Re: [CR] Mounting and dismounting


Example: Events:Cirque du Cyclisme:2002

Date: Tue, 10 Feb 2009 06:53:43 -0800
From: Jerome & Elizabeth Moos <jerrymoos@sbcglobal.net>
To: <classicrendezvous@bikelist.org>, John Betmanis <johnb@oxford.net>
In-Reply-To: <3.0.6.32.20090210085459.01612a68@mailhost.oxford.net>
Subject: Re: [CR] Mounting and dismounting


I think most mount from the left because it helps avoid getting chain grease on one's pants leg, or one's own leg when wearing shorts. But quite likely bicycles developed with the chain on the right due to horses being mounted from the left.

Regards,

Jerry Moos
Big Spring, Texas, USA


--- On Tue, 2/10/09, John Betmanis wrote:


> From: John Betmanis <johnb@oxford.net>

\r?\n> Subject: [CR] Mounting and dismounting

\r?\n> To: classicrendezvous@bikelist.org

\r?\n> Date: Tuesday, February 10, 2009, 7:54 AM

\r?\n> John Crump wrote:

\r?\n>

\r?\n> > NOW a poll. When dismounting or mountain your bike DO

\r?\n> YOU?? Throw

\r?\n> > your leg (STILL attached to your body that is!) over

\r?\n> the bars OR

\r?\n> > the saddle Or? I remember as a kid it was allways real

\r?\n> gen to go

\r?\n> > over the bars, Track chaps seemed to do this, catching

\r?\n> the bike,

\r?\n> > (SOMETIMES) with one hand and looking around for

\r?\n> applause, Like,

\r?\n> > see what I did!? Cheers John Crump

\r?\n> OldOKbacktosleepBrit. Parker, Co

\r?\n> > USA?

\r?\n>

\r?\n> This is how I usually do it: I swing my right leg over the

\r?\n> the saddle and

\r?\n> onto the right pedal, flipping it so as to get my foot into

\r?\n> thr toe clip. I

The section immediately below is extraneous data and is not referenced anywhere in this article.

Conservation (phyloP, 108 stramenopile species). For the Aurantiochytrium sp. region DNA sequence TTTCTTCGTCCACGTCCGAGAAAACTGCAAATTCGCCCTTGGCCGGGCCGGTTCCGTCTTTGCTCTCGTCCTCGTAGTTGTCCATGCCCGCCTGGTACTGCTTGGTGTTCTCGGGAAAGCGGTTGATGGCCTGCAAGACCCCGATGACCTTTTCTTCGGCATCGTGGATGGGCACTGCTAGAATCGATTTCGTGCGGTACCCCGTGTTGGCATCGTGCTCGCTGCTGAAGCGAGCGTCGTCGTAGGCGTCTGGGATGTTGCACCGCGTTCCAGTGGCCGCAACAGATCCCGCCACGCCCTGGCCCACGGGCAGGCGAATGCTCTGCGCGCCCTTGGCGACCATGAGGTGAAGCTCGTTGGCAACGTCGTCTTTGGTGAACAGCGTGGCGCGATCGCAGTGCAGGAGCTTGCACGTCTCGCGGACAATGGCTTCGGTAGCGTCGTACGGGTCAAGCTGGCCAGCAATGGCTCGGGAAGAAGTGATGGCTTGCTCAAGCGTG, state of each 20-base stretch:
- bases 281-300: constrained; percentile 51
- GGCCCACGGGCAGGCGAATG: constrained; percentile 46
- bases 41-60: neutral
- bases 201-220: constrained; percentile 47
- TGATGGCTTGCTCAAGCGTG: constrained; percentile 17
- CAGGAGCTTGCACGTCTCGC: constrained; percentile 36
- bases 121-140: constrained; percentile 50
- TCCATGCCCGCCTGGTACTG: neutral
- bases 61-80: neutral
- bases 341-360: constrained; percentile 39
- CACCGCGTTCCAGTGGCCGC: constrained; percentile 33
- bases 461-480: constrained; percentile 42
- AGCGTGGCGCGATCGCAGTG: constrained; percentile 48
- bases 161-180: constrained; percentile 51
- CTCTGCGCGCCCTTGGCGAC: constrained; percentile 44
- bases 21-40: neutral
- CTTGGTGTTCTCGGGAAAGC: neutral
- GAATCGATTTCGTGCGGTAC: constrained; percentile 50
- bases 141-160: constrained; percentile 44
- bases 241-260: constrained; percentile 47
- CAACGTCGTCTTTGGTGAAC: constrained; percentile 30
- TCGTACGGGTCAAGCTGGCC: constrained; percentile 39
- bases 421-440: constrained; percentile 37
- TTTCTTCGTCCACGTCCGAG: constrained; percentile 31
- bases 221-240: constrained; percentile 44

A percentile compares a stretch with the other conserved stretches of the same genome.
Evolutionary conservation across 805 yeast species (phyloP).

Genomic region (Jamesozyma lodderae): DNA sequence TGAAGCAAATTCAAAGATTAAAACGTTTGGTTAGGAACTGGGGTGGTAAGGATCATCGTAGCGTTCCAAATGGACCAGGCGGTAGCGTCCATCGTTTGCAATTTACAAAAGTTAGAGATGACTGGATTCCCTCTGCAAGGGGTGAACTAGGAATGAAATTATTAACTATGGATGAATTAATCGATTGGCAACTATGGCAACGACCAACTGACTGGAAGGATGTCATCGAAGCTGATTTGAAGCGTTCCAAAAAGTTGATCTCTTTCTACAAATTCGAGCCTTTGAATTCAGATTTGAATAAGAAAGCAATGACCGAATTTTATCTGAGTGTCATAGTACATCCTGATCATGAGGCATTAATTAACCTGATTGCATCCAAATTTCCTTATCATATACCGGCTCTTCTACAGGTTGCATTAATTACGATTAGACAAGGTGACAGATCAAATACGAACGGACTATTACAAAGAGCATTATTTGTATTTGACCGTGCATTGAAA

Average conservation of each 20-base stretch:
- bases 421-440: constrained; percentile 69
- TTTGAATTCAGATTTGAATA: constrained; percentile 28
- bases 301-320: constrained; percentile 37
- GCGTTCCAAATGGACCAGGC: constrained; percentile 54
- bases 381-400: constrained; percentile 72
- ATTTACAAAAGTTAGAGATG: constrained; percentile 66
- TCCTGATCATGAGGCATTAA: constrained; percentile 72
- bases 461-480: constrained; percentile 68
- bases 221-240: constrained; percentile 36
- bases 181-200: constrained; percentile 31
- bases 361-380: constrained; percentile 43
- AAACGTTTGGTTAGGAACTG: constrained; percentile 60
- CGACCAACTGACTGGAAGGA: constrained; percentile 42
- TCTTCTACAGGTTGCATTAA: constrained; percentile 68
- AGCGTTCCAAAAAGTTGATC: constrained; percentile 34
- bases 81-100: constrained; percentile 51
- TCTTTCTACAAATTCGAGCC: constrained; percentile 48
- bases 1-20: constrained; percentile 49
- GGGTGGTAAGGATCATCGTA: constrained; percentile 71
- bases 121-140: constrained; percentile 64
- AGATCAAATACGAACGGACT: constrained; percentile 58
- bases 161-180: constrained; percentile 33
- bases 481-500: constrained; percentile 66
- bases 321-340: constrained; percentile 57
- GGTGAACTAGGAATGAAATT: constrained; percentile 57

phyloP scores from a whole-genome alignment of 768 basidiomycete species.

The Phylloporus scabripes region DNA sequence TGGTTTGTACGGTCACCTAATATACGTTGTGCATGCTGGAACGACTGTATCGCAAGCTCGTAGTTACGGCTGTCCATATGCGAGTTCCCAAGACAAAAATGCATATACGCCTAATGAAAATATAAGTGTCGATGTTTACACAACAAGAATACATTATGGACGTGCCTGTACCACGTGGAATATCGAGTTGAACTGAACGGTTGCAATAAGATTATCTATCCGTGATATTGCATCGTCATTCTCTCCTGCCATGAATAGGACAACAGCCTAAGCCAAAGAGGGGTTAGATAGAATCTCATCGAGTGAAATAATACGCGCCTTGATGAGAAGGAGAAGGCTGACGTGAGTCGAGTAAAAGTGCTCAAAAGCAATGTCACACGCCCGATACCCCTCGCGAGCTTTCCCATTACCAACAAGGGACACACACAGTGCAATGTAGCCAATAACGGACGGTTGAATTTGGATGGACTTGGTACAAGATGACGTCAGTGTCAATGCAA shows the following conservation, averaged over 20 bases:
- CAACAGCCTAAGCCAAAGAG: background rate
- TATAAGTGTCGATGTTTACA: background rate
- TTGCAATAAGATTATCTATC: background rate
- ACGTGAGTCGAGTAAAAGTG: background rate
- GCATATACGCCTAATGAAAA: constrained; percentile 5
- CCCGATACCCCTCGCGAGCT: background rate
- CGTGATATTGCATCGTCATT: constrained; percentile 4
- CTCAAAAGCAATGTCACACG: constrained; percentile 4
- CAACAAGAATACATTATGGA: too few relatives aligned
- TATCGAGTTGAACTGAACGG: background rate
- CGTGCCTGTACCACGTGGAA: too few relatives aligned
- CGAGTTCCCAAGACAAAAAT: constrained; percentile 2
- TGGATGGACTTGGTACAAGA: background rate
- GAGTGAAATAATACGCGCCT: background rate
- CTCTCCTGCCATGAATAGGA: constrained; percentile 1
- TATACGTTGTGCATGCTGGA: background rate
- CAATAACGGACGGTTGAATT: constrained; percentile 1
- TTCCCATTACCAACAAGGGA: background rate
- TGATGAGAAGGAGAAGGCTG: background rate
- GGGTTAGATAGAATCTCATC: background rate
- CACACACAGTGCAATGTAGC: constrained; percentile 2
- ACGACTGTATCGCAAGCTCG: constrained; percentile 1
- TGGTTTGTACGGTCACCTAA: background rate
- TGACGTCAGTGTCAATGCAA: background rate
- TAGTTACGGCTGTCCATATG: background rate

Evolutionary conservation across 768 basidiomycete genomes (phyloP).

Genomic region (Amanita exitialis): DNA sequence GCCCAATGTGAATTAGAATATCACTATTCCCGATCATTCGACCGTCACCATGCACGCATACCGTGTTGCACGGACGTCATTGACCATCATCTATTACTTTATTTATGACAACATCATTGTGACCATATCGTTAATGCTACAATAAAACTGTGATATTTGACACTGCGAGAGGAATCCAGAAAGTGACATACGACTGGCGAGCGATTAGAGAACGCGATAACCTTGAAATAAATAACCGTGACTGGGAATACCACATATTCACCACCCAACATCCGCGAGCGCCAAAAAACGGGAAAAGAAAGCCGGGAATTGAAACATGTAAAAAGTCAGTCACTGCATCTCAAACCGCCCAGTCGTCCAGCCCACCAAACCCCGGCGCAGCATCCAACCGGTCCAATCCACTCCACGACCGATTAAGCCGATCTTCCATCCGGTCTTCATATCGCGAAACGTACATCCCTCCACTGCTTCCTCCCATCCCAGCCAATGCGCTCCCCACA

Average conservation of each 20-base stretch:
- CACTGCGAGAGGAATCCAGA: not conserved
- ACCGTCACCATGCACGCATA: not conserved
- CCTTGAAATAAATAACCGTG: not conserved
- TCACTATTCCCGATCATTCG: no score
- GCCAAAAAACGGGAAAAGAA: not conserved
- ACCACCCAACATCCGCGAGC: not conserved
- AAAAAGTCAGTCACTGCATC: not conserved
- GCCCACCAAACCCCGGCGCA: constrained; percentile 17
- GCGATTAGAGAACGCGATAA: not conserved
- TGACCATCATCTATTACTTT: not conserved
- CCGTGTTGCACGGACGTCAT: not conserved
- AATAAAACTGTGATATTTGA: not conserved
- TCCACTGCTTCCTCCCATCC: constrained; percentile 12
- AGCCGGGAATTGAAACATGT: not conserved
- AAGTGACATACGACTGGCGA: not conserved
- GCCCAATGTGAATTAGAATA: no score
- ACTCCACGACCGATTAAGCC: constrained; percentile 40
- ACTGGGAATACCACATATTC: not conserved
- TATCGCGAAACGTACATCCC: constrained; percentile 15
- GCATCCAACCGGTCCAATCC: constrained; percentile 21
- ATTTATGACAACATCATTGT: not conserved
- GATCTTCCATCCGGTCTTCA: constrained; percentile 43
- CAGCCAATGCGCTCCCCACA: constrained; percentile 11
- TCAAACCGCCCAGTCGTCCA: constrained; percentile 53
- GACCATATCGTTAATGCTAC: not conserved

\r?\n> too remember the way guys at the track would swing their

\r?\n> leg over the bars

\r?\n> and thought it was cool, but found it harder to do because

\r?\n> of the cables

\r?\n> and my short legs.

\r?\n>

\r?\n> Of course, the classic way to mount a bike was to place

\r?\n> your left foot on

\r?\n> the left pedal, "scoot" with your right foot to

\r?\n> get rolling, then

\r?\n> gracefully swing your right leg over the saddle and ride

\r?\n> off. Dismounting

\r?\n> was the reverse, where you ended up walking beside the

\r?\n> bike. This was

\r?\n> usually done by men riding roadsters, not so much

\r?\n> lightweights.

\r?\n>

\r?\n> I learned to mount a bike from the left because I started

\r?\n> riding in England

\r?\n> in the early 1950s. I also always place my left on the

\r?\n> ground when stopped,

\r?\n> be it a bicycle or motorcycle, and push on the right pedal

\r?\n> to start. I

\r?\n> never actually paid much attention to how others mounted

\r?\n> their bikes in

\r?\n> North America. Do we all mount from the left side, just

\r?\n> like a horse, or

\r?\n> does it vary, depending on which side of the road we ride

\r?\n> on?

\r?\n>

\r?\n>

\r?\n> John Betmanis

\r?\n> Woodstock, Ontario

\r?\n> Canada